(b) Amend the source code of your program so that the program also displays a second dialogue box asking you for the day today and displays output similar to the following:
Hello Charles Dickens!
Have a nice Thursday!
(substituting, of course, the name and day that you have entered instead of Charles Dickens and Thursday). Save the amended code and run the program.
Hint: How many variables will you need?
(a) The output is:
Hello Type your name here!
Have a good day
In the absence of the user inputting any value, the default string value, 'Type your name here', is assigned to the variable name.
(b) Here is our solution.
name = window.prompt('Enter your name','Type your name here');
day = window.prompt('Enter the day','');
document.write('Hello ' + name + '!');
document.write('<BR>' + 'Have a nice ' + day);
If you're still having trouble with part (b), you can download our solution.
You wouldn't always want to include a non-empty default input string, as it is very irritating for the user to have to delete it before typing their input, but it can be useful in situations such as the following.
- Where the programmer has good reason to expect a particular response from the user, e.g. if you were writing a program to ask if people studying on OpenLearn dislike learning, you would expect the most likely answer to be no, so you might use this as the default.
- Where an empty string as the response could cause problems later on in the program, e.g. if you were asking a user to provide a name for a new file.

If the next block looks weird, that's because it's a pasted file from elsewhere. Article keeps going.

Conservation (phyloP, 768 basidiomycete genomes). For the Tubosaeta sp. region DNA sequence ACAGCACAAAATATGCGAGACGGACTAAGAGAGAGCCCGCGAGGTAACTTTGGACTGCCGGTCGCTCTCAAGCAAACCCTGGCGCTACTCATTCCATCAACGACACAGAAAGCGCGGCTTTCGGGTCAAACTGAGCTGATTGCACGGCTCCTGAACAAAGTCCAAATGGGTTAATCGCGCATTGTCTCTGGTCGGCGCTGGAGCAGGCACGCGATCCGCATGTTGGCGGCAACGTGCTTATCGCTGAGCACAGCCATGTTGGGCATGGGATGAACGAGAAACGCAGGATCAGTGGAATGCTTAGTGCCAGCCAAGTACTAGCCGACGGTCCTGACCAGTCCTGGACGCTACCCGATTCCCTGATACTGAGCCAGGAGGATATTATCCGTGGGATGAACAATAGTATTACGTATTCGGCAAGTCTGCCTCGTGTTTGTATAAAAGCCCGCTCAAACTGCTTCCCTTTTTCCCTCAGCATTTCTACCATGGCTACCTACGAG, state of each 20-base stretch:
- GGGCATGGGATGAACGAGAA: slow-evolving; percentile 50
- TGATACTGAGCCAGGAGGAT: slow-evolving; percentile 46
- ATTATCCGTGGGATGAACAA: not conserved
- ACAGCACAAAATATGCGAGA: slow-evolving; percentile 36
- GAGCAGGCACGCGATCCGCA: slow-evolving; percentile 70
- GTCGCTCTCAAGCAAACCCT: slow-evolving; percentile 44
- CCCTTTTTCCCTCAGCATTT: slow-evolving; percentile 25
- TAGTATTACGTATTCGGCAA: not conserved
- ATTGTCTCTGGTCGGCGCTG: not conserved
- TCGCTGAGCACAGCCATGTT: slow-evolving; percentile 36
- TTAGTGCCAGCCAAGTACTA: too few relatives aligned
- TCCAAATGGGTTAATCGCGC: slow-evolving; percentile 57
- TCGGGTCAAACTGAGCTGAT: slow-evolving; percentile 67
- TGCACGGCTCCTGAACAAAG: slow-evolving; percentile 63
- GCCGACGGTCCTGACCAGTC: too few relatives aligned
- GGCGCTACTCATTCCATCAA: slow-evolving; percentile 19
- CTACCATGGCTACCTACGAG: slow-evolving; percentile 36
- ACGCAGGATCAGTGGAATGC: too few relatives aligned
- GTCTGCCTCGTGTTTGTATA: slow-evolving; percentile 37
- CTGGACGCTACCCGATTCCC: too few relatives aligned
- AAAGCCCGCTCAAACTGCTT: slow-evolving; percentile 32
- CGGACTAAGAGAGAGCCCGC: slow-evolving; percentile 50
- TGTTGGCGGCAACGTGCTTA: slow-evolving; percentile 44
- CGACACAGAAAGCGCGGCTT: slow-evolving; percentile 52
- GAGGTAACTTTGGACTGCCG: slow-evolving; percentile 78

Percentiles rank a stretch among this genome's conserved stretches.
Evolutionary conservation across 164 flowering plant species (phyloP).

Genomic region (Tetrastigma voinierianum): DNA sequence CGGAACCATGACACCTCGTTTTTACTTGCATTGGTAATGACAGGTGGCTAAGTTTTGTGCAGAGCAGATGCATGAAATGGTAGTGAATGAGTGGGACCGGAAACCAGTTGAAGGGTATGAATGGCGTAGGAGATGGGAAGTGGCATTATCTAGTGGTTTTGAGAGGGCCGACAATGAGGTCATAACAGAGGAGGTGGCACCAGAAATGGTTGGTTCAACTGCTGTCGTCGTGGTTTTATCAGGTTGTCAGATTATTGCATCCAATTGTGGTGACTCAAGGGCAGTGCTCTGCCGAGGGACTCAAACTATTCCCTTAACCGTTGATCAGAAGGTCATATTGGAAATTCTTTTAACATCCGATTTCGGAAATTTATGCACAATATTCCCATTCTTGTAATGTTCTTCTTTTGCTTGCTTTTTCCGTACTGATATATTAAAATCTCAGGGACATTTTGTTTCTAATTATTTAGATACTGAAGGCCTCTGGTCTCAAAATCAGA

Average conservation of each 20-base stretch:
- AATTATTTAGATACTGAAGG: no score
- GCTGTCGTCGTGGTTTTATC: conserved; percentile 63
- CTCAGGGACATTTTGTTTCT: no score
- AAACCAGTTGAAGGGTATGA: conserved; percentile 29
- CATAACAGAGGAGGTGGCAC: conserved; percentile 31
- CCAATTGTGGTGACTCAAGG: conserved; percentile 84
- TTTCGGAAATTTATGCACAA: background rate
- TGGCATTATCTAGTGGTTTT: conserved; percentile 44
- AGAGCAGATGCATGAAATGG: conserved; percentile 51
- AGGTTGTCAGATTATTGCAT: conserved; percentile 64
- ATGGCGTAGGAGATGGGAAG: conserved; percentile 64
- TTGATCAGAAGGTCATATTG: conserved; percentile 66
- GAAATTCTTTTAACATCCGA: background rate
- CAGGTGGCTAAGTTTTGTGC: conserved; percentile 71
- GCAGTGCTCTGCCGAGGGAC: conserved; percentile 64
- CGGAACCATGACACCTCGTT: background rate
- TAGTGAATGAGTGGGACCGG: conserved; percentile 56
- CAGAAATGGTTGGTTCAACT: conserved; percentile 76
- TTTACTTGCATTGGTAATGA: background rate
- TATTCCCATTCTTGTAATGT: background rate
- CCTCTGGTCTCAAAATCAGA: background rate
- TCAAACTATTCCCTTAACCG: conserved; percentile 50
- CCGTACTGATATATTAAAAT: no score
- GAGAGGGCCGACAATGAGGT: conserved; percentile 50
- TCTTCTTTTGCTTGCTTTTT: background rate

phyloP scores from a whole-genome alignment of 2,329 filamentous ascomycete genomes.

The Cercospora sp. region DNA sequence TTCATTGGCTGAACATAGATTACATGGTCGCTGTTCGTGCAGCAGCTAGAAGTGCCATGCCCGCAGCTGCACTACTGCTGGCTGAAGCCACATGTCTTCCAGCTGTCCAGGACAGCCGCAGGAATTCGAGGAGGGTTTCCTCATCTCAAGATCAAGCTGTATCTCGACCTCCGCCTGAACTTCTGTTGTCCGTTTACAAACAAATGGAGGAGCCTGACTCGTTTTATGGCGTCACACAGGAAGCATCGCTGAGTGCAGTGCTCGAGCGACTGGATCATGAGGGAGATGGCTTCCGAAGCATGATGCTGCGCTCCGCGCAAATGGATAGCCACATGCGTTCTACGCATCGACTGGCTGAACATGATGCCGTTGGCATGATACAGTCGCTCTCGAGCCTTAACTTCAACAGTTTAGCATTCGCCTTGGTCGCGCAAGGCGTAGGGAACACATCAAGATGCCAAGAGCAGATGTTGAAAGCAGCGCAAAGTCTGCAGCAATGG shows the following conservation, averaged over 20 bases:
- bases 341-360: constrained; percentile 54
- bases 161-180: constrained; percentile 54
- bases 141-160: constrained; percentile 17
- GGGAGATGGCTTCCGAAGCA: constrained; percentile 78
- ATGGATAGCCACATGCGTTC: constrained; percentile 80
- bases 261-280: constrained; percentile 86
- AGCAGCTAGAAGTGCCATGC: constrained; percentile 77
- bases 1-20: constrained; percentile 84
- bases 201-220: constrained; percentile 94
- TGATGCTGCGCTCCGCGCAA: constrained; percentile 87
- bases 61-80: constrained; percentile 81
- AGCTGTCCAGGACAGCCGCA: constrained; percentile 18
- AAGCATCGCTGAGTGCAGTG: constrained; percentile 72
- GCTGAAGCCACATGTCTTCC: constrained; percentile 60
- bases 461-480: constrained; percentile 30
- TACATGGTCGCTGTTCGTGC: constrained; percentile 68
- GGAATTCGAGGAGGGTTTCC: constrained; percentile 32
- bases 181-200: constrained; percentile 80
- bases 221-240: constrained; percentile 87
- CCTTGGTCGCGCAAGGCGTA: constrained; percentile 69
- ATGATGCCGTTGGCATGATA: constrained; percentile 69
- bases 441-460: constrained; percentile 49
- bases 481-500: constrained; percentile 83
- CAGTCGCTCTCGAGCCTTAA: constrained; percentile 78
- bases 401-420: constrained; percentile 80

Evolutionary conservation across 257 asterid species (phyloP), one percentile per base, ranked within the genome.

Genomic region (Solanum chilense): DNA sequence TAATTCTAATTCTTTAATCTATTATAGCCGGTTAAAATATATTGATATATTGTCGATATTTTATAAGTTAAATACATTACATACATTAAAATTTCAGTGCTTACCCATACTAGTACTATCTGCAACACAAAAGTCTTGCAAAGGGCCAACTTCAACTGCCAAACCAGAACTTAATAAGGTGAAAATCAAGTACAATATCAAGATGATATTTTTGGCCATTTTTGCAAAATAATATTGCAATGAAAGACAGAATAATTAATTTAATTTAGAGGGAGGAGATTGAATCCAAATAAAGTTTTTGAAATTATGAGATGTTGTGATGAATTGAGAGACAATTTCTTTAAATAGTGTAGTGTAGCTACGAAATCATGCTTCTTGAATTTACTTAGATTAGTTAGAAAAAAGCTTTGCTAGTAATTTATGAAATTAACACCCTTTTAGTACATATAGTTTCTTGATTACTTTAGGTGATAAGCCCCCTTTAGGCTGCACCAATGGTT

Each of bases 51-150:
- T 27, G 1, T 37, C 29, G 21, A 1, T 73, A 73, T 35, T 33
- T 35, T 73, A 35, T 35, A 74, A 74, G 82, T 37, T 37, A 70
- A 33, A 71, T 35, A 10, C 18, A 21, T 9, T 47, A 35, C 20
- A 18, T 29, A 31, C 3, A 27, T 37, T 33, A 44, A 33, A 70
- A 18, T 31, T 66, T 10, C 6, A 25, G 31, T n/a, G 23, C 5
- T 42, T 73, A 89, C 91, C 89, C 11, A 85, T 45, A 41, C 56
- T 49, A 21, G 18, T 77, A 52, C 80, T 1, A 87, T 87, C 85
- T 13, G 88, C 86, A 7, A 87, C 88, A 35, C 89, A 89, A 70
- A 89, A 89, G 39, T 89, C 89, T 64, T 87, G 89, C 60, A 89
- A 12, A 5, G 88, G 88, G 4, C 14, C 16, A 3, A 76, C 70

(d) Write a second line of code which will display the following message on the screen:
You have entered (followed by whatever was entered: yes, no or quit)
You should have written something like the following:
(c) answer = window.prompt('Please enter yes, no or quit','quit');
(d) document.write('You have entered ' + answer);
Getting Numbers as Input
The following code is from getting_data_activity_2.html (with line numbers added for reference).
(1) var numberOne;
(2) var numberTwo;
(3) var sum;
(4) numberOne = window.prompt('Enter your first number','');
(5) numberTwo = window.prompt('Enter your second number','');
(6) sum = numberOne + numberTwo;
(7) document.write('The sum of '+ numberOne + ' and ' + numberTwo + ' is ' + sum);
Study the code and without running it, try to work out what the output will be when you enter the two numbers 32 and 45 in response to the prompts. Run the program using your browser and see whether you are right.
You might have expected to get the output:
The sum of 32 and 45 is 77
In fact, what you got was:
The sum of of 32 and 45 is 3245
So if we want to read in and add two numbers, how do we do it? We use a function called parseFloat(). A function is similar to a method but isn't attached to any particular object. The funtion parseFloat() takes a string as argument and provides as a result the number corresponding to the numeric part of the string. In programming, the result provided by the function is known as its return value. We say that the function returns some value.
You may think of parseFloat() as converting a suitable string into a number. For example,
parseFloat('3') returns 3
parseFloat('10.25') returns 10.25
If we have two lines of code as follows:
(1) myVar = window.prompt('Enter a number','');
(2) myVar = parseFloat(myVar);
the digits entered will first be assigned as a string to myVar (in line 1) and then converted to a number and reassigned to myVar (in line 2).